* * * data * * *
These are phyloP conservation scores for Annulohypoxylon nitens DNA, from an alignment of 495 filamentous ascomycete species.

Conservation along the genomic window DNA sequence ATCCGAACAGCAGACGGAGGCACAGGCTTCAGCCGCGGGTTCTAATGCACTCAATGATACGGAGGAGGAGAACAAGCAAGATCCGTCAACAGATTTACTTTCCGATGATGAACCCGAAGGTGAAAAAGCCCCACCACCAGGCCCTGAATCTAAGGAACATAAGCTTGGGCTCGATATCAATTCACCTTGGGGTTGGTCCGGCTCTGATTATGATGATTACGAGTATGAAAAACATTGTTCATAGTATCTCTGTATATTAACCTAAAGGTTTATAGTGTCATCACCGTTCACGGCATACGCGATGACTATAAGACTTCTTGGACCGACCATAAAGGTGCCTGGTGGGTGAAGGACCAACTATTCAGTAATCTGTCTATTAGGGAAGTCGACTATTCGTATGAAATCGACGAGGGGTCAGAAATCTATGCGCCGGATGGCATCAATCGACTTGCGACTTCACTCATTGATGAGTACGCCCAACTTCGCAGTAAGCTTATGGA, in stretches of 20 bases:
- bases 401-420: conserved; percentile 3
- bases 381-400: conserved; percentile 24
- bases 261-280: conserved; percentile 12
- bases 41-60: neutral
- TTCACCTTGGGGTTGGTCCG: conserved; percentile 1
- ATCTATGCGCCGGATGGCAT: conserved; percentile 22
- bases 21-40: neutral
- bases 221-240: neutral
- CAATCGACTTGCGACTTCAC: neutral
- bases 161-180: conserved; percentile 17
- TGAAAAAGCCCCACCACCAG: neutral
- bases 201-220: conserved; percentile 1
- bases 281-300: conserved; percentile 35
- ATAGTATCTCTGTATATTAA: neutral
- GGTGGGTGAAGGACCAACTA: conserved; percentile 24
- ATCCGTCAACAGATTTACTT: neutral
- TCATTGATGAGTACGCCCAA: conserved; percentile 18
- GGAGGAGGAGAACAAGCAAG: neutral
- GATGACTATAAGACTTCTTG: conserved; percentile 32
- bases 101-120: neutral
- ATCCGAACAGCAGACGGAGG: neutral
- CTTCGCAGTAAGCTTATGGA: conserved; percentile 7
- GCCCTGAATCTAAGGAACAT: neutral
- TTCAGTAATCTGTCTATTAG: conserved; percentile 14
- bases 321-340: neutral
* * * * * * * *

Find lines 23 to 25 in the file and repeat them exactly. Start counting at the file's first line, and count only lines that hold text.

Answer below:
- ATCCGAACAGCAGACGGAGG: neutral
- CTTCGCAGTAAGCTTATGGA: conserved; percentile 7
- GCCCTGAATCTAAGGAACAT: neutral